'No trouble. But it didn't come quite as cheap as you said.'
'What do you mean, Father?'
'Only that I've bought the entire hotel. But don't split.'
'Father, you always were a delicious parent. Shall you give me the hotel for a birthday present?'
'No. I shall run it - as an amusement. By the way, who is that chair for?'
He noticed that a third cover had been laid at the table.
'That is for a friend of mine who came in about five minutes ago. Of course I told him he must share our steak. He'll be here in a moment.'
'May I respectfully inquire his name?'
'Dimmock - Christian name Reginald; profession, English companion to Prince Aribert of Posen. I met him when I was in St Petersburg with cousin Hetty last fall. Oh; here he is. Mr Dimmock, this is my dear father. He has succeeded with the steak.'
Theodore Racksole found himself confronted by a very young man, with deep black eyes, and a fresh, boyish expression. They began to talk.
Jules approached with the steak. Racksole tried to catch the waiter's eye, but could not. The dinner proceeded.
'Oh, Father!' cried Nella, 'what a lot of mustard you have taken!'
'Have I?' he said, and then he happened to glance into a mirror on his left hand between two windows. He saw the reflection of Jules, who stood behind his chair, and he saw Jules give a slow, significant, ominous wink to Mr Dimmock - Christian name, Reginald.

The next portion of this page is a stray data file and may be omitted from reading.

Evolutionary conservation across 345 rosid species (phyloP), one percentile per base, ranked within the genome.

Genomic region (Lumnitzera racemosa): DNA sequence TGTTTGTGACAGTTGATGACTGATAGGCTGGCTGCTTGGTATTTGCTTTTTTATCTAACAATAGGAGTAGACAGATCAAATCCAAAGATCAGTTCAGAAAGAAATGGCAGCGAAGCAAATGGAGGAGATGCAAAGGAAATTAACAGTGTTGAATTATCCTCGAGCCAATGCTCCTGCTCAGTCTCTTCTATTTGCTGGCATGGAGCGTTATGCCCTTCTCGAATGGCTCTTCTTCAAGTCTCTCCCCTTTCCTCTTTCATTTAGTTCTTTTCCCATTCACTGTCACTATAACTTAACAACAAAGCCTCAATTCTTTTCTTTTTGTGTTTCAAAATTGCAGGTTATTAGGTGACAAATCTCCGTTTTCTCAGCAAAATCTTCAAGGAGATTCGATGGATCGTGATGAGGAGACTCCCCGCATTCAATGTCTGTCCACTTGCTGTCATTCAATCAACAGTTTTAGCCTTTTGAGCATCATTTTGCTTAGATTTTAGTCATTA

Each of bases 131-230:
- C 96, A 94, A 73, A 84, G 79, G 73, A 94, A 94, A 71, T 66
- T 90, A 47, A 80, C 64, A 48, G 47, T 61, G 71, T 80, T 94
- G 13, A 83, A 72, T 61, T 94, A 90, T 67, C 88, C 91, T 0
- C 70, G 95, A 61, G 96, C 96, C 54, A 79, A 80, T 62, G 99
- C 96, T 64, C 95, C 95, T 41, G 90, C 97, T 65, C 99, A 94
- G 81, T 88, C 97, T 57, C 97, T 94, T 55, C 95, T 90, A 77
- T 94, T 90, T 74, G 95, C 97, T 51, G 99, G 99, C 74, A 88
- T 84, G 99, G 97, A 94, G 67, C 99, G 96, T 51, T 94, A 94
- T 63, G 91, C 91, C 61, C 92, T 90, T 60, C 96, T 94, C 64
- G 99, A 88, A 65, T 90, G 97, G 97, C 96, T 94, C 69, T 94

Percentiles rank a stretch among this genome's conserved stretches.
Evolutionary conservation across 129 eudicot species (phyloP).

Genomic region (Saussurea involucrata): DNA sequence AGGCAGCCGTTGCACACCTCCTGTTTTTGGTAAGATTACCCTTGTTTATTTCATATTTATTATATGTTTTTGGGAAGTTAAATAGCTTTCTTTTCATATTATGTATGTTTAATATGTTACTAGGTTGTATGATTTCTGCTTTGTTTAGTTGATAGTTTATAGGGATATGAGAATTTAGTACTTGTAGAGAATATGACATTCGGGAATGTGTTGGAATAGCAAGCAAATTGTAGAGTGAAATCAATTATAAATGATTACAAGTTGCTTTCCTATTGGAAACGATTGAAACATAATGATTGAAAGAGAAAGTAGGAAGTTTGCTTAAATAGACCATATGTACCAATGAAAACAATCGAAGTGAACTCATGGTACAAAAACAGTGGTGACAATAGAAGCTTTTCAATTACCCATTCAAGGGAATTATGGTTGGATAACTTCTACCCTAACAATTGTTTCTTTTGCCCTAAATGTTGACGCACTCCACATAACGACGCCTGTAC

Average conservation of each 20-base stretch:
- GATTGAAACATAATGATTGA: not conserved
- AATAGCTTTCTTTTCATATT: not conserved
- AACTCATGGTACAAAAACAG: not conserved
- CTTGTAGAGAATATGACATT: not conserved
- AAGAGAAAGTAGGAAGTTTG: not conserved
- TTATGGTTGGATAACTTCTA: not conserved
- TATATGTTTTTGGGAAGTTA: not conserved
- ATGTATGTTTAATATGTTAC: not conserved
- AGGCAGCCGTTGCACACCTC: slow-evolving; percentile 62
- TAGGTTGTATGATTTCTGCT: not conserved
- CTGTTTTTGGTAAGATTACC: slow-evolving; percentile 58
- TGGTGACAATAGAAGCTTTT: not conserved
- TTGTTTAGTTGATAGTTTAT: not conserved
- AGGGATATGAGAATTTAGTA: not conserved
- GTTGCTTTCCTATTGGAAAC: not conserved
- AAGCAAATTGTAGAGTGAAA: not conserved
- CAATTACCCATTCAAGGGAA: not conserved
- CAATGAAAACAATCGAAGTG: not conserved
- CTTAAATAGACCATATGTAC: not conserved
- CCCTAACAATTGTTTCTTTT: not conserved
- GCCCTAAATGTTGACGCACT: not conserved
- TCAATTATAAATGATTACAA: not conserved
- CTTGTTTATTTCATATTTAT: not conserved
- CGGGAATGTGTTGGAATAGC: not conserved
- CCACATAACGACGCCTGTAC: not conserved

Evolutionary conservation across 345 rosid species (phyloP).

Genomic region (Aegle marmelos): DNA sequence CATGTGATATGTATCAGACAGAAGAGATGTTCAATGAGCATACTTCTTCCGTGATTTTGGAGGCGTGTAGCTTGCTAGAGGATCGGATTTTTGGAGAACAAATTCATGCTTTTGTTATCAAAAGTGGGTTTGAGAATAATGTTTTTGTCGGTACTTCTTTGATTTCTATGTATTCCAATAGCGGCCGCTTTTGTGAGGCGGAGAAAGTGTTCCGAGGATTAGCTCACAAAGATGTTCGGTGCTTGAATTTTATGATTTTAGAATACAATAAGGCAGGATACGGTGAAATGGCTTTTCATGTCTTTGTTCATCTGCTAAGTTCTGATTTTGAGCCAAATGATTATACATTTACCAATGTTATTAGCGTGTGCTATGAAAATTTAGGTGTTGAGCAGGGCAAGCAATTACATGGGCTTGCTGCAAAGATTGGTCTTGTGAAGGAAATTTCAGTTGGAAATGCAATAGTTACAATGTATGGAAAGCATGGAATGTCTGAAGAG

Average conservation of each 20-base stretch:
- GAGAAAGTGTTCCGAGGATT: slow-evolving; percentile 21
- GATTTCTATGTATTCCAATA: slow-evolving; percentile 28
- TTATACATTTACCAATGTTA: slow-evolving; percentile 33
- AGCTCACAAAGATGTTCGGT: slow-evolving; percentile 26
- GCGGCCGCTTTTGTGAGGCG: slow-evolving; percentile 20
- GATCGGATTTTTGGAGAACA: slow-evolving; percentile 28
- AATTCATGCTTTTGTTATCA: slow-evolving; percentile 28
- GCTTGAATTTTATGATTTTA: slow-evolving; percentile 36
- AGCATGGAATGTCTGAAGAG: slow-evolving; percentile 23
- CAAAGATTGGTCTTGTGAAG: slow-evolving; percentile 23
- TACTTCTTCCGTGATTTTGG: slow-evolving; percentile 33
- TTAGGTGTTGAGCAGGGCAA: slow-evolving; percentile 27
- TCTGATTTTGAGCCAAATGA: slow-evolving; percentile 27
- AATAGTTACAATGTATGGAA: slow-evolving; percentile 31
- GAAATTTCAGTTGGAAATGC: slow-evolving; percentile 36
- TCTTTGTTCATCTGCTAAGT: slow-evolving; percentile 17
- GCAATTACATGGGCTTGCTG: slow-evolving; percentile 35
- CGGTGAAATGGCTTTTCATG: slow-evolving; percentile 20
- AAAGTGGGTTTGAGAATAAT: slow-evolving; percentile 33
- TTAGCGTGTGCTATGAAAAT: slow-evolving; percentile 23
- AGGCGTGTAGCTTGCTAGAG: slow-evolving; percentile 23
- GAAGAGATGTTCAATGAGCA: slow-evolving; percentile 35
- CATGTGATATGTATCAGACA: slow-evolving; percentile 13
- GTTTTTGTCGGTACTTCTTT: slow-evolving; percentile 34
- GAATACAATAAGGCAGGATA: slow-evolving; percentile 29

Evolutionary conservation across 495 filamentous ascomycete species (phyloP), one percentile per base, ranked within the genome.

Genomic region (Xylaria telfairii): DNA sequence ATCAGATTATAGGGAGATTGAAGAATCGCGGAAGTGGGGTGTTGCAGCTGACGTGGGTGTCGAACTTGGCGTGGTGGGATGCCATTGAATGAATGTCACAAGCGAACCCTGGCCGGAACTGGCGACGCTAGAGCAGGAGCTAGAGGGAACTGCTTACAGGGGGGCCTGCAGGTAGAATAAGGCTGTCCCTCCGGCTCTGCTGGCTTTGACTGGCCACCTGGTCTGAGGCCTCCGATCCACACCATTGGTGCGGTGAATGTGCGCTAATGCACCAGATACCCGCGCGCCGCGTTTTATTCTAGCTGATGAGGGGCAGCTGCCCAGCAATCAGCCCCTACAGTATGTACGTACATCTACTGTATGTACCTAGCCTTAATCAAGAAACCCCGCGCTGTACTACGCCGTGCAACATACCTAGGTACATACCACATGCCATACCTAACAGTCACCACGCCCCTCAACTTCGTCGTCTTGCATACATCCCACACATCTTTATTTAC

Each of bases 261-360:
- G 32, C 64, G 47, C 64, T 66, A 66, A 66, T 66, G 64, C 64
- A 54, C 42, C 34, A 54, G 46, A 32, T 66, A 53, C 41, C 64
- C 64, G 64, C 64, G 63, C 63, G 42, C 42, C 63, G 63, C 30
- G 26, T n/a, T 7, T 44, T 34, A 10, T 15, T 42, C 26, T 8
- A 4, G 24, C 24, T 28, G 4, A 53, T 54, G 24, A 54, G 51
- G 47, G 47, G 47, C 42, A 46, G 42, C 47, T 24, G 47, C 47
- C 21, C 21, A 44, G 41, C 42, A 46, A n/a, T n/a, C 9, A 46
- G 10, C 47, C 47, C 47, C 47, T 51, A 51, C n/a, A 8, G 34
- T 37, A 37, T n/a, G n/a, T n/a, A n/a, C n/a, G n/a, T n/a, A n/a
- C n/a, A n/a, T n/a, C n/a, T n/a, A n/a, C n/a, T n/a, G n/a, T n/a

He examined his mustard in silence. He thought that perhaps he had helped himself rather plenteously to mustard.
Chapter Three AT THREE A.M.
MR REGINALD DIMMOCK proved himself, despite his extreme youth, to be a man of the world and of experiences, and a practised talker. Conversation between him and Nella Racksole seemed never to flag. They chattered about St Petersburg, and the ice on the Neva, and the tenor at the opera who had been exiled to Siberia, and the quality of Russian tea, and the sweetness of Russian champagne, and various other aspects of Muscovite existence. Russia exhausted, Nella lightly outlined her own doings since she had met the young man in the Tsar's capital, and this recital brought the topic round to London, where it stayed till the final piece of steak was eaten. Theodore Racksole noticed that Mr Dimmock gave very meagre information about his own movements, either past or future. He regarded the youth as a typical hanger-on of Courts, and wondered how he had obtained his post of companion to Prince Aribert of Posen, and who Prince Aribert of Posen might be. The millionaire thought he had once heard of Posen, but he wasn't sure; he rather fancied it was one of those small nondescript German States of which five-sixths of the subjects are Palace officials, and the rest charcoal-burners or innkeepers. Until the meal was nearly over, Racksole said little - perhaps his thoughts were too busy with Jules' wink to Mr Dimmock, but when ices had been followed by coffee, he decided that it might be as well, in the interests of the hotel, to discover something about his daughter's friend. He never for an instant questioned her right to possess her own friends; he had always left her in the most amazing liberty, relying on her inherited good sense to keep her out of mischief; but, quite apart from the wink, he was struck by Nella's attitude towards Mr Dimmock, an attitude in which an amiable scorn was blended with an evident desire to propitiate and please.